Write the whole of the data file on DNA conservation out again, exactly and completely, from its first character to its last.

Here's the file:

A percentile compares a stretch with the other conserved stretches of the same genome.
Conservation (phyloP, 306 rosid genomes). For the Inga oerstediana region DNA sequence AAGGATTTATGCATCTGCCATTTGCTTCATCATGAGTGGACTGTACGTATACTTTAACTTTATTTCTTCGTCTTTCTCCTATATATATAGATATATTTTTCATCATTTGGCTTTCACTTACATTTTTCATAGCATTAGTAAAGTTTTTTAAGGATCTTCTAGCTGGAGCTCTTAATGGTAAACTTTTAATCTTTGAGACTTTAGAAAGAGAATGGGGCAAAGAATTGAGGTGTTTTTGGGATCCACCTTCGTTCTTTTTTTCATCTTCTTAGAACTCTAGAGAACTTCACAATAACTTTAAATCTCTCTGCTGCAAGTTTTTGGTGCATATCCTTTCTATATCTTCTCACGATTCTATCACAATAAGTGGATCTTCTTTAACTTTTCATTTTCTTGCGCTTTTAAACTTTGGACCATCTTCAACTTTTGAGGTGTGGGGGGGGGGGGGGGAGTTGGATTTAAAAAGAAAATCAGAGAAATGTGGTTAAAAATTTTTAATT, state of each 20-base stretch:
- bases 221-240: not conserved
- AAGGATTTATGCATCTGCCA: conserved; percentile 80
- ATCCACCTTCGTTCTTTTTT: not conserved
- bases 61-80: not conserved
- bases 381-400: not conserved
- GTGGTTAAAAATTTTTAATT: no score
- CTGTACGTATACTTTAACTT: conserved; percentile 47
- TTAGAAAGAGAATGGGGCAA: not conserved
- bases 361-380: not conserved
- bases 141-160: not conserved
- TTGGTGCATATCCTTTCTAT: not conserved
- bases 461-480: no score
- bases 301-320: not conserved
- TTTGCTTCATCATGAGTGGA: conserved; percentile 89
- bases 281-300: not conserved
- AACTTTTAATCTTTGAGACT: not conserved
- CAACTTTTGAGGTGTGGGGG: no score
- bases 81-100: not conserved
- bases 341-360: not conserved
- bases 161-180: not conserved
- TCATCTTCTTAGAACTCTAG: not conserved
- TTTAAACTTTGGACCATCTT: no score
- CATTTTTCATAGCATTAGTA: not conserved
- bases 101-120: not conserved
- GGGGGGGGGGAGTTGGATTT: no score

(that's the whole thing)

A percentile compares a stretch with the other conserved stretches of the same genome.
Conservation (phyloP, 306 rosid genomes). For the Inga oerstediana region DNA sequence AAGGATTTATGCATCTGCCATTTGCTTCATCATGAGTGGACTGTACGTATACTTTAACTTTATTTCTTCGTCTTTCTCCTATATATATAGATATATTTTTCATCATTTGGCTTTCACTTACATTTTTCATAGCATTAGTAAAGTTTTTTAAGGATCTTCTAGCTGGAGCTCTTAATGGTAAACTTTTAATCTTTGAGACTTTAGAAAGAGAATGGGGCAAAGAATTGAGGTGTTTTTGGGATCCACCTTCGTTCTTTTTTTCATCTTCTTAGAACTCTAGAGAACTTCACAATAACTTTAAATCTCTCTGCTGCAAGTTTTTGGTGCATATCCTTTCTATATCTTCTCACGATTCTATCACAATAAGTGGATCTTCTTTAACTTTTCATTTTCTTGCGCTTTTAAACTTTGGACCATCTTCAACTTTTGAGGTGTGGGGGGGGGGGGGGGAGTTGGATTTAAAAAGAAAATCAGAGAAATGTGGTTAAAAATTTTTAATT, state of each 20-base stretch:
- bases 221-240: not conserved
- AAGGATTTATGCATCTGCCA: conserved; percentile 80
- ATCCACCTTCGTTCTTTTTT: not conserved
- bases 61-80: not conserved
- bases 381-400: not conserved
- GTGGTTAAAAATTTTTAATT: no score
- CTGTACGTATACTTTAACTT: conserved; percentile 47
- TTAGAAAGAGAATGGGGCAA: not conserved
- bases 361-380: not conserved
- bases 141-160: not conserved
- TTGGTGCATATCCTTTCTAT: not conserved
- bases 461-480: no score
- bases 301-320: not conserved
- TTTGCTTCATCATGAGTGGA: conserved; percentile 89
- bases 281-300: not conserved
- AACTTTTAATCTTTGAGACT: not conserved
- CAACTTTTGAGGTGTGGGGG: no score
- bases 81-100: not conserved
- bases 341-360: not conserved
- bases 161-180: not conserved
- TCATCTTCTTAGAACTCTAG: not conserved
- TTTAAACTTTGGACCATCTT: no score
- CATTTTTCATAGCATTAGTA: not conserved
- bases 101-120: not conserved
- GGGGGGGGGGAGTTGGATTT: no score